September 16, 2021 at 12:42am

    Good point. I think that’s perhaps why they picked SME + Blue Collar jobs as the entry point, where personality and cultural fit arguably play a smaller role in matching. Incidentally that’s 50% of China’s total recruiting market, according to the company. From that they can train their algorithms and move up the ladder. Of course, as you said, there is no guarantee the algo trained on blue collar jobs will work well on white collar jobs.

    • jtowson

      September 16, 2021 at 1:35am

      yeah. they also said that blue collar change jobs more frequently. platforms and network effects require standardization. So you can scale up. The more complicated the service, the harder it is to do that.

  14. Alex So

    October 5, 2021 at 7:17am

    Thanks for the objective analysis. A WeChat Official Account article (in Chinese) about Ding Dong giving a unique cultural perspective, regardless of the could-be promotional purpose. Some business strategy highlights resonate with your points.



  15. Fu Ming

    February 5, 2022 at 9:12am

    Thanks for this thought-provoking piece. Love it that you are applying your strategy framework to make predictions, just like in Science. It’s truly rubber meeting the road.

    My touchstone to any blockchain based business idea is asking the question: how will it work better than on the traditional (centralized) platform? The vast majority of the ideas out there can’t produce a convincing answer. On that point it would be helpful to delve a bit deeper to FTX to explain why it works better than the conventional financial platform.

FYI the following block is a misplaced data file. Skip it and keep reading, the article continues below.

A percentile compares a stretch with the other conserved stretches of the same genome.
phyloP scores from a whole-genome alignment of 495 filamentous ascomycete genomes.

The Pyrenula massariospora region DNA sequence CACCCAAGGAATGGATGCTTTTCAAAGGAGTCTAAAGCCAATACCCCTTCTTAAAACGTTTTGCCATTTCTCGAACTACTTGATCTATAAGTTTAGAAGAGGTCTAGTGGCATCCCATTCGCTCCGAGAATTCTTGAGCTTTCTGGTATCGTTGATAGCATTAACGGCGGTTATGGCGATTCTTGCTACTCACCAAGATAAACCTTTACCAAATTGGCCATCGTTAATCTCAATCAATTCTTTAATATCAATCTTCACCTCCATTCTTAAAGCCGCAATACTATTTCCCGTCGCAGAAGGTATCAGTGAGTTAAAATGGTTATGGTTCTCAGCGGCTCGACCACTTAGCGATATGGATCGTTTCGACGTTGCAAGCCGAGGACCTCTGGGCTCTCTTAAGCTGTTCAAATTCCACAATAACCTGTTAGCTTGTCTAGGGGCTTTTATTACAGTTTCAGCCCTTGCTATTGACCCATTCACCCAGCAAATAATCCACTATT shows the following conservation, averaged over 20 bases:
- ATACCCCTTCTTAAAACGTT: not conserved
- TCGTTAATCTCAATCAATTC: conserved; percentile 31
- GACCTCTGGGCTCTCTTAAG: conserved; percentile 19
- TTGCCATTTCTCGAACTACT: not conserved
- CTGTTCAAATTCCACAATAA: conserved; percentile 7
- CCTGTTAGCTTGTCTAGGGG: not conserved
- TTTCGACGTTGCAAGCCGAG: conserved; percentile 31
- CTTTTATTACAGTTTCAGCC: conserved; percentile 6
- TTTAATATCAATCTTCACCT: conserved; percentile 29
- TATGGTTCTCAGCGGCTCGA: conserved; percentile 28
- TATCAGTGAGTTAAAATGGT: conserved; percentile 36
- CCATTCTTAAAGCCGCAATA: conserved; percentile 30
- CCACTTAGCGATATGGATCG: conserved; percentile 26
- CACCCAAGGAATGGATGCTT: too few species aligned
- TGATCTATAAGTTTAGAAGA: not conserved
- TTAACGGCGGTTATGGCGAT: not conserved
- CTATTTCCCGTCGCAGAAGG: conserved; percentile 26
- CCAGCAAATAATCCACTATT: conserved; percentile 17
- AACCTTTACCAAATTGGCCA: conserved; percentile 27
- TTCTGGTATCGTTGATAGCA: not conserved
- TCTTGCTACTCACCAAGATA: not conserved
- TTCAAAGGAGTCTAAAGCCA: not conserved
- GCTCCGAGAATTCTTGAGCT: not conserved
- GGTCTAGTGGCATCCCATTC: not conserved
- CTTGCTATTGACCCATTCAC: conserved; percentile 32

Secondly I agree with you DeFi has the potential to become one of the first truly successful use case of Web 3.0, arguably, mostly thanks to Finance’s numeric nature.

    At the same time I also think the NFT space has the potential to contend for that prize, for two reasons: 1) it’s native to Web 3.0. 2) The global art market has been so opaque for so long it lends itself for disruption and web 3.0 might just be that magic pill.

    • jtowson

      February 5, 2022 at 12:34pm

      I think for most products it has to have a better solution that a platform. Which it doesn’t.
      But for institutions doing trading on SFX they just want another way to make money. It doesn’t have to be better. Just profitable.
      NFT’s don’t make that much sense to me. But neither does the art world.
      I think speculation is driving both as well.

    • jtowson

      February 18, 2022 at 11:01am

      yeah. I kind of skipped over the wallet part. I think the exchange is clear but the custodial wallet is interesting. I thought it was similar to a checking account, just a service. But now I’m not sure what it is. Reading more about coinbase right now.

  16. Stefan Conquist

    March 20, 2022 at 4:02am

    Jeff, thanks. You have previously observed that a big reason for SEA’s success over Lazada in SE Asia has been their ability to localize so well (better jockey”). And Shopee so far has apparently been able to succeed despite not having Lazada’s “faster horse” infrastructure advantage. During your visit to Brazil have you seen any evidence that they can pull this off in LATAM where MELI is the faster horse but with a proven jockey? When you say it will be expensive, I presume it means paying big money to either create their own infrastructure or to buy fulfillment services. I don’t like this prospect either. However I think SEA’s management has shown themselves to be pretty capable and it’s hard to see how they wouldn’t have considered this. Although “considering it” and “pulling it off” are 2 different things. And the whole thing still depends on the crazy ongoing success of Free Fire and its ability to cross-engage users with Shopee. Amazing. I guess we’ll have to wait and see whether this is “the little engine that could” or whether it’s a runaway train.